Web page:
Haiti’s economy is paralyzed. Weeks of violent protests have shuttered businesses and kept 2 million children from going to school for more than a month. The unrest, coupled with rampant corruption and economic malaise, have led to soaring prices, a disintegration of public services and a galloping sense of insecurity and lawlessness.

Though the country has been trapped for years in cycles of political and economic dysfunction, many Haitians say the current crisis is worse than anything they have ever experienced. Lives that were already extremely difficult, here in the poorest country in the Western Hemisphere, have become even more so. Widespread layoffs have compounded chronic poverty and hunger and uncertainty hangs over everything.

At least 20 people have been killed by police in the demonstrations and more than 200 have been injured.

Source of Current Crisis

The current crisis is a culmination of more than a year of violent protests, and the product, in part, of political acrimony that has seized the nation since President Jovenel Moïse, a businessman, took office in Feb. 2017 following an electoral process that was marred by delays, allegations of voter fraud and an abysmal voter turnout.

Outrage over allegations that the government misappropriated billions of dollars meant for social development projects provided the initial impetus for the protests. But opposition leaders have sought to harness the anger to force Moise’s ouster, calling for his resignation and the formation of a transitional government.

The protests intensified in early September, at times turning violent and bringing the capital, Port-au-Prince, and other cities and towns around the country to a standstill.

Business groups, church leaders and human rights organizations also have joined the call for Moïse to step down amid anger over corruption, inflation and scarcity of basic goods including fuel.

Among those who marched was businessman Anthony Bennett, who sought to run for president in 2015 and said the private sector also was suffering.

“I think it’s time that everyone understands that things cannot continue like this anymore,” he told reporters. “Everybody is just hoping to get a visa to run away. ... The Haitian population has had enough.”

He said he won’t accept anything except Moïse’s resignation, adding that he was encouraged by Sunday’s demonstration, noting it included the bourgeoisie.

“That gave us even more confidence,” he said. “There’s a lot of misery in Haiti ... the people are fed up with this situation.”

Looming Constitutional Crisis

The United Nations noted in a recent report that Haiti has not had a functional government since the president’s second prime minister resigned in March. It also warned of a “looming constitutional crisis” given the failure to organize local elections scheduled for this month, noting that the terms of many legislators expire in January. In addition, a new budget hasn’t been approved for two years, prompting organizations like the International Monetary Fund and others to withhold aid.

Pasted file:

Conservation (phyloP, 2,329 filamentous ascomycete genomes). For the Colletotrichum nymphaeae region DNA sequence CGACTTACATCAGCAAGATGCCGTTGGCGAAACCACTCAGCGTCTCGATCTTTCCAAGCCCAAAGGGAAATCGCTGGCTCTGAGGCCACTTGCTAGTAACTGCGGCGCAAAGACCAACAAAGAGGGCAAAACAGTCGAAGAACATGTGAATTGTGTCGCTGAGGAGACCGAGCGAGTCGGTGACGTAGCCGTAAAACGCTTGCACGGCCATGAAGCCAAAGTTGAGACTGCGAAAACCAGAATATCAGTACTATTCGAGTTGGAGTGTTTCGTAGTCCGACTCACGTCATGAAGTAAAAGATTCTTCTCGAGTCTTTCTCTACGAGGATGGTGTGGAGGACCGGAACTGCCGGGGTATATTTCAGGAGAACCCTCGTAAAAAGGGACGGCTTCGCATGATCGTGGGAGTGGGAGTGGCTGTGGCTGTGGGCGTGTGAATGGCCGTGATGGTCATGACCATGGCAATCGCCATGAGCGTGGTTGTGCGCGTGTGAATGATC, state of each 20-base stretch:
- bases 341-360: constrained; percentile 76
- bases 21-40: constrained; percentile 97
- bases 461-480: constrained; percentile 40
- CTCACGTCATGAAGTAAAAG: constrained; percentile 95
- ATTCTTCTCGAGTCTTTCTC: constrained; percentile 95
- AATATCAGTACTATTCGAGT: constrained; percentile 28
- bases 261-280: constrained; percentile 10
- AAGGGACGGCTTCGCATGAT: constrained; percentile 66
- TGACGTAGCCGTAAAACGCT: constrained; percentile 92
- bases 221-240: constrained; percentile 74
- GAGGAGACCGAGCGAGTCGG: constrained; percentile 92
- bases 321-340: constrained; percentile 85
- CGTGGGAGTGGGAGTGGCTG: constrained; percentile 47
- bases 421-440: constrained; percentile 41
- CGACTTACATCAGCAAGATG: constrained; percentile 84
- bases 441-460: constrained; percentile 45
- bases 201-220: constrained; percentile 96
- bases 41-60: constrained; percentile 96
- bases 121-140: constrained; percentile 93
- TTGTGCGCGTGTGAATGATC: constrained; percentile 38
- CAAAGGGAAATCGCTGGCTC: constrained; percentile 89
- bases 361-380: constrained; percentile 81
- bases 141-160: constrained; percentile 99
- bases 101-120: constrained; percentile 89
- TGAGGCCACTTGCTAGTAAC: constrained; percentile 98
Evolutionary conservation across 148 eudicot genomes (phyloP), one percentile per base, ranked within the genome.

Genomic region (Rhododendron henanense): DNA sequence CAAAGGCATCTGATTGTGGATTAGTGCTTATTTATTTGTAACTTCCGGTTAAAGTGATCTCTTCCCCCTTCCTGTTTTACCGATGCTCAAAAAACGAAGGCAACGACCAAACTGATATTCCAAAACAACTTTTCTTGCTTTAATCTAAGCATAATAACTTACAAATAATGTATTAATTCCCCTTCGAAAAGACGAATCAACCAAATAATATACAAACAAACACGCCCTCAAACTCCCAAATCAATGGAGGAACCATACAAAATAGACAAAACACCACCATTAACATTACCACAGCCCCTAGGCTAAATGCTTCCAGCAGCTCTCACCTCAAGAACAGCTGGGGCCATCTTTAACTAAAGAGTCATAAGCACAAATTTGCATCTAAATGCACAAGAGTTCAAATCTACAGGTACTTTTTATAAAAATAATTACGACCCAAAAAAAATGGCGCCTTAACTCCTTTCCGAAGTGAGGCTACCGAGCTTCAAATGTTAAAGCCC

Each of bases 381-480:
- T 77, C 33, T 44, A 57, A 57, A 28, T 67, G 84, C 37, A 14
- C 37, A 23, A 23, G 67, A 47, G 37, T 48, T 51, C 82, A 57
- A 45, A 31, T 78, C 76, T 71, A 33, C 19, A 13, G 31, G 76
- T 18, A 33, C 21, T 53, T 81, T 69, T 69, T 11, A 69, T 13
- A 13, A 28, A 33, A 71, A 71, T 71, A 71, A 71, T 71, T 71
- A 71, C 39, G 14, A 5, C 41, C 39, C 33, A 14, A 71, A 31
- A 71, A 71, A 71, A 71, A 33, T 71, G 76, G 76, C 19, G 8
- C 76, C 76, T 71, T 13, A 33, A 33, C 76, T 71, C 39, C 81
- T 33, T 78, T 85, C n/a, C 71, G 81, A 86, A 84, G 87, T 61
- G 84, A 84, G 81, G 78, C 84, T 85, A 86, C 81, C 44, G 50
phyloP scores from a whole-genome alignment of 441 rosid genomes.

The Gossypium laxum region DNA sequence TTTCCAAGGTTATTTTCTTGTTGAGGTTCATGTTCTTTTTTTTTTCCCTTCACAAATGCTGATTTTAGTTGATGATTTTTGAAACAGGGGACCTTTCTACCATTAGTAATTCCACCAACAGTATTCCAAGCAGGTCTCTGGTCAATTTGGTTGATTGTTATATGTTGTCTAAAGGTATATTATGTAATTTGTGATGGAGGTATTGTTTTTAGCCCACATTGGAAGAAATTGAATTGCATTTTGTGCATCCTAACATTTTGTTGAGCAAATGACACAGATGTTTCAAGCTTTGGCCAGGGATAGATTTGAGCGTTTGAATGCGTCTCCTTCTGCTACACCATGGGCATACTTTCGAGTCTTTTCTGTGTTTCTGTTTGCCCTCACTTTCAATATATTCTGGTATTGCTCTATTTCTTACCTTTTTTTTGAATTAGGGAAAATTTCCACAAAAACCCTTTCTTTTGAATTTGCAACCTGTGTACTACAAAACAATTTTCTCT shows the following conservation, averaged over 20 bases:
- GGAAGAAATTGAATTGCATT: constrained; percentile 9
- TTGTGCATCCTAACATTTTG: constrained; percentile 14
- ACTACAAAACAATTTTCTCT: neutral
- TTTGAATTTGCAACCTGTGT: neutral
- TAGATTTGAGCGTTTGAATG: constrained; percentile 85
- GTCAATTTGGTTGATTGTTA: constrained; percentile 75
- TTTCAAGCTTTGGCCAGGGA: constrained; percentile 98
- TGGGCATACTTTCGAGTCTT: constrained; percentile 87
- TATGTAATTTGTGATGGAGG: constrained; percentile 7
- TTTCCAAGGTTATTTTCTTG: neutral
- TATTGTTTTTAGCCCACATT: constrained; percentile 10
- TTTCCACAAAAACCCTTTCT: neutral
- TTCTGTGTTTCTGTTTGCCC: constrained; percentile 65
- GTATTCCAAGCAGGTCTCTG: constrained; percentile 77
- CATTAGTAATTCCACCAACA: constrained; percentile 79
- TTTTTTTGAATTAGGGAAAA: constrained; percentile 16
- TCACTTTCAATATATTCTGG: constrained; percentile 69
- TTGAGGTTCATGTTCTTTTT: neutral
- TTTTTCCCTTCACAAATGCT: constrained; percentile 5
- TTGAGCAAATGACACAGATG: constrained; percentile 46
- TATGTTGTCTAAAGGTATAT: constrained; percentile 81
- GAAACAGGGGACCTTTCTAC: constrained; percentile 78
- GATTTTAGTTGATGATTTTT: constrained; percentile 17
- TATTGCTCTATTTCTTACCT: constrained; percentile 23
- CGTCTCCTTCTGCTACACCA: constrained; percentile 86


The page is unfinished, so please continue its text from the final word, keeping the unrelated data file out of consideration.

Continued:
President Moïse, who had been silent since the second week of protests, broke his silence last week saying it would be irresponsible for him to resign amid Haiti’s unrest.

Moïse said during a surprise news conference at the National Palace that he was constitutionally elected and would relinquish power only through a legal process like elections. He reiterated that he is open to any negotiations leading to a peaceful resolution of the political crisis, saying that the opposition should agree to a dialogue with his government to address the country’s problems.

“However long it takes, I am ready for dialogue. We don’t want to have another 1986,” Moïse said, referring to the year that then President Jean-Claude “Baby Doc” Duvalier fled Haiti following lengthy demonstrations against his regime.

U.N. Peacekeepers Pull Out

Moïse spoke on the day that the U.N.’s Mission for Justice Support in Haiti ended its mandate, marking the first time since 2004 that there is no U.N. peacekeeping operation in Haiti. The U.N. Integrated Office in Haiti will take its place and play an advisory role.

As the peacekeeping operation wrapped up, the United Nations appealed to the Haitian people for political dialogue, an end to violence and compromise, saying that is the only way to resolving the political crisis.

Jean-Pierre Lacroix, the U.N. peacekeeping chief, told the Security Council that progress since 2004 had been “considerable but the achievements of stability are still fragile and must be deeper rooted in democracy and development.”

Lacroix said “mistrust is making compromise difficult” but forming a unity government as Haiti’s president called for “may well provide a way forward to lasting political solutions that are desperately needed.”

Dozens of people from political parties old and new are vying to become the country’s next leader. Despite unifying outrage at Moïse’s political and economic mismanagement, protesters say the absence of a charismatic leader and a clear strategy is fueling chaos and the sense of an unending crisis.

Opposition leaders range from a wealthy grocery-chain owner to a collection of veteran politicians with murky pasts, some with allegations of corruption and ties to organized crime.

 

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